“I’m not a tutor.”

Alice half smiled at that. “I know you aren’t. I don’t need one. I just need to catch up, that’s all.”

“So why did you come to me?”

“I don’t know anyone in this classroom.” Alice glanced around. “But out of all of them, you looked approachable. I thought you’d be willing to lend a hand.”

Claire sighed. “You’re not the only one with problems. I’m busy right now, too.”

“It’s not that big of a favor to ask.” Alice frowned. “Is it?”

The bell rang.

Claire swung her bag onto her shoulder. “Well,” she called to Alice, “good luck with your notes.”


Claire stepped into her house and shut the door behind her.

“Claire,” her mom called from the kitchen as soon as the door closed.

“What?” she yelled.

“We’re going to the beach. Hurry up, get your things.”

Claire appeared in the kitchen. “Which one? And why now, out of all times?”

“Golden Beach.”

Claire froze. That was where she and Jamie had always gone.

“Why?” she snapped. “That’s an hour away! There’s a closer one only half an hour away. Why don’t we go there?”

Her mother shot her a look. “This is non negotiable. Get your things now, or you’re leaving with nothing.”

“Is it because of Jamie?”

Her mom didn’t respond.

“Tell me.” Claire took a step closer. “Why are you taking us there? Is it because of him?”

Her mom sighed. “Get your things, Claire.”

“Answer me first!”

“Jamie isn’t here anymore.”

“So what are you saying? He doesn’t matter? He never mattered? Is that it?” Claire screamed. “Did you ever even care about him? Not even when he died? What, did you miss him?”

Her mom glared at her. “Don’t ask me that question.”

“But did you miss him?”


“Did you?”

Her mom whirled around. “Did I?” she roared. “Of course I did! Is that even a question? Should I be happy about his death? Should I have cheered and clapped? Held a party at his funeral, perhaps? Brought streamers and hats and colorful banners?”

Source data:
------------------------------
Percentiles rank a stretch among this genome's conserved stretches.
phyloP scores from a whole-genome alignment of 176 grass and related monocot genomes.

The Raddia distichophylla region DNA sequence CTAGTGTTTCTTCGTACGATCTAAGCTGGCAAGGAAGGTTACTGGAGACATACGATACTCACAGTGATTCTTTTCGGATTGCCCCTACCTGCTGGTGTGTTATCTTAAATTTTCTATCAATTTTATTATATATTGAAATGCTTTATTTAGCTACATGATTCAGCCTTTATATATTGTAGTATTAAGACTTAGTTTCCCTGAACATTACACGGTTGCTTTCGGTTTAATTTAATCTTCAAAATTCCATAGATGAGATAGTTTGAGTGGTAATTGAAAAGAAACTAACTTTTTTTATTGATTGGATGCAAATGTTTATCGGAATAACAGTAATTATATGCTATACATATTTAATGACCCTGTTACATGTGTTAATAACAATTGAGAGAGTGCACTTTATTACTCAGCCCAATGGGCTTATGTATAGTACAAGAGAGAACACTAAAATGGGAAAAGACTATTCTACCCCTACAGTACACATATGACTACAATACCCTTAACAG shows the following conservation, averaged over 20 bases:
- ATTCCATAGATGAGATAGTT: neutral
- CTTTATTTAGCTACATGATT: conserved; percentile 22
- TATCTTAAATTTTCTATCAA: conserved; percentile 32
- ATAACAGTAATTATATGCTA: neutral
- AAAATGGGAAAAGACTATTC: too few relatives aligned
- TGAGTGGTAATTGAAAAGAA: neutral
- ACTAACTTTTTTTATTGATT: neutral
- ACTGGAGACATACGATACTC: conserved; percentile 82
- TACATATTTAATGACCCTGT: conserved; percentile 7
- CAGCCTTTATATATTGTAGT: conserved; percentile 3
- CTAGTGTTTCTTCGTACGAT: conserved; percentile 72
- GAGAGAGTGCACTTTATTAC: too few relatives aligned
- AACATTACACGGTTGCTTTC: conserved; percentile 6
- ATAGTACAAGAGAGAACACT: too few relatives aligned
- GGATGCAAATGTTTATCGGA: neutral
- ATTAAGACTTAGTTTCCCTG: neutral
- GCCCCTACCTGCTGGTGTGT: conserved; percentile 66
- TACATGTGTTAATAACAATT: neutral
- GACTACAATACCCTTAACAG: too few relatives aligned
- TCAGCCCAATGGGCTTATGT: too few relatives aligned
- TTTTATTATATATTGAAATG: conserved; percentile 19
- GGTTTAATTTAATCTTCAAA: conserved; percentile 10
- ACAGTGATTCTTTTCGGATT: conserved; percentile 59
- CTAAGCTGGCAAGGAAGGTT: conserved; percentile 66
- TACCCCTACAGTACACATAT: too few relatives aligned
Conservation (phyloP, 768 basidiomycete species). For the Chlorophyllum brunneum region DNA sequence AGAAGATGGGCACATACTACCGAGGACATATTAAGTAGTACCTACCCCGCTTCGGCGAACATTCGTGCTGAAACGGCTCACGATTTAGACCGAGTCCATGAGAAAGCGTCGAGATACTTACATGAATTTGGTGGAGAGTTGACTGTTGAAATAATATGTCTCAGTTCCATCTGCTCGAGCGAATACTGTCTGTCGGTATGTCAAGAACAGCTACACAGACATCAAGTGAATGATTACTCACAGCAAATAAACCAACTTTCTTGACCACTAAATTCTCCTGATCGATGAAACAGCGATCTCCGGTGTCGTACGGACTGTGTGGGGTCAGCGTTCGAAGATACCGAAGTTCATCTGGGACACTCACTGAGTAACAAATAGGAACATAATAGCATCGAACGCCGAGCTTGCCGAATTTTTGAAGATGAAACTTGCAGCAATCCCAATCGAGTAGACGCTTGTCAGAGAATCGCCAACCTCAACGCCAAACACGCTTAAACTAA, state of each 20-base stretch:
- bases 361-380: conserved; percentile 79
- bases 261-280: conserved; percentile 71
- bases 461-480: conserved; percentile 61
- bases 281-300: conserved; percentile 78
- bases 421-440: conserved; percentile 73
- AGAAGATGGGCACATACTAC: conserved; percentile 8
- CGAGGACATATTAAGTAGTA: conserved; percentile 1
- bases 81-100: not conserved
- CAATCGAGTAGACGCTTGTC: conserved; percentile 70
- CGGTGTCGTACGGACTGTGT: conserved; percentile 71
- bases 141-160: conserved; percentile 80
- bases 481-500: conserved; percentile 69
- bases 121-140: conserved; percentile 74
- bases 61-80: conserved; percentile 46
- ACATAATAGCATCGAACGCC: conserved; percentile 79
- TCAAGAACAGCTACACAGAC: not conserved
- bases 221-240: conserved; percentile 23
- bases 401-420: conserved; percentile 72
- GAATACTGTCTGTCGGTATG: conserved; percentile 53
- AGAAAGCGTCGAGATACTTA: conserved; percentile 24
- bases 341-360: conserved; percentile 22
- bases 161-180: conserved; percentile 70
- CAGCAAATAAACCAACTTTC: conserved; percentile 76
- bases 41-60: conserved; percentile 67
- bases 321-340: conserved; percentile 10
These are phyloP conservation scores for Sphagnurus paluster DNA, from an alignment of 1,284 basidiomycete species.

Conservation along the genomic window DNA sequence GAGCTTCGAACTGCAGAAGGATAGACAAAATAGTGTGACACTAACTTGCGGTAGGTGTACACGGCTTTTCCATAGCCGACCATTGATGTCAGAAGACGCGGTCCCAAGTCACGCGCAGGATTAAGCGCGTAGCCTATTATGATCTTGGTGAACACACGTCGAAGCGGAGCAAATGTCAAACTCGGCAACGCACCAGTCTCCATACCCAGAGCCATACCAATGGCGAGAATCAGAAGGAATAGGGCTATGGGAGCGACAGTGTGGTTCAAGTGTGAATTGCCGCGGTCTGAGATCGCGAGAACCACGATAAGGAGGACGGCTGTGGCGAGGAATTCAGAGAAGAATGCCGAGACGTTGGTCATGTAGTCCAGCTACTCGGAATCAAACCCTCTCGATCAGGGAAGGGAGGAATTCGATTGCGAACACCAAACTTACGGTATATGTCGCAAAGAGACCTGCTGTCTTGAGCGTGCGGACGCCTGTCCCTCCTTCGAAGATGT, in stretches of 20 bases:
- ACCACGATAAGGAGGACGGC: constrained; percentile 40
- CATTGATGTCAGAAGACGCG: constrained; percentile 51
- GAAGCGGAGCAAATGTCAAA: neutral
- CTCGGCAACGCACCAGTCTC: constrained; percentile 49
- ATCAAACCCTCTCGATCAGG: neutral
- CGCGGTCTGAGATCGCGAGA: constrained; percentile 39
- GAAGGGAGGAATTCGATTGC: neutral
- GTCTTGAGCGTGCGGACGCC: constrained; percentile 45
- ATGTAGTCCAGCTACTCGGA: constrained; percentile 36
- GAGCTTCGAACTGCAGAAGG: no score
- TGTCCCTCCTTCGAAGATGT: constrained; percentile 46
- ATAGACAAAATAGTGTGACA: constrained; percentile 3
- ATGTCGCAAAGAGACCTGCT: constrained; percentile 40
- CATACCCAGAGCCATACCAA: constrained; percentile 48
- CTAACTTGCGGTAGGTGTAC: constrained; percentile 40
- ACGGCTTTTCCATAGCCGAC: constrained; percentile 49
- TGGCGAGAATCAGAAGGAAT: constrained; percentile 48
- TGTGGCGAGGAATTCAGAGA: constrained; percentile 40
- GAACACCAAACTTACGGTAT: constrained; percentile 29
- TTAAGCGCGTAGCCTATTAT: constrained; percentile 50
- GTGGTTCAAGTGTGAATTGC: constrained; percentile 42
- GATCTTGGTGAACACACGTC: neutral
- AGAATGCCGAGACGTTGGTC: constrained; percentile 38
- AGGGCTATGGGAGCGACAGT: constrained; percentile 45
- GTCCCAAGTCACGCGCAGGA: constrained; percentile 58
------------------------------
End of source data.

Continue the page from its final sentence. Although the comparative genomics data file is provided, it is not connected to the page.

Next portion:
After a long silence, her mom let out a breath. “Claire, go get your things. Last time I’m asking.”

This time, Claire listened.


Golden Beach.

For a while, Claire had refused to think of the place. Every time it crossed her mind, she’d banish it to the depths again. It was too close to Jamie.

Stepping out onto the sand now, Claire didn’t know what to think.

It looked the same as it always had. The sand gleamed a golden color, the same color the beach got its name from. Peaceful waves lapped at the shore. People were scattered around the beach, reading and lounging around on towels. Families built sandcastles together. Kids ran wildly around in the water, splashing each other and laughing.

But one giant hole was slashed into the picture, leaving the scene incomplete, and that was Jamie’s absence. For Claire, at least. For everyone else, the beach was the same. It hadn’t changed. Why should it have changed only for the death of one guest? Plenty of other people still came here. Plenty of other people still had to live their lives. The world couldn’t stop all for one person.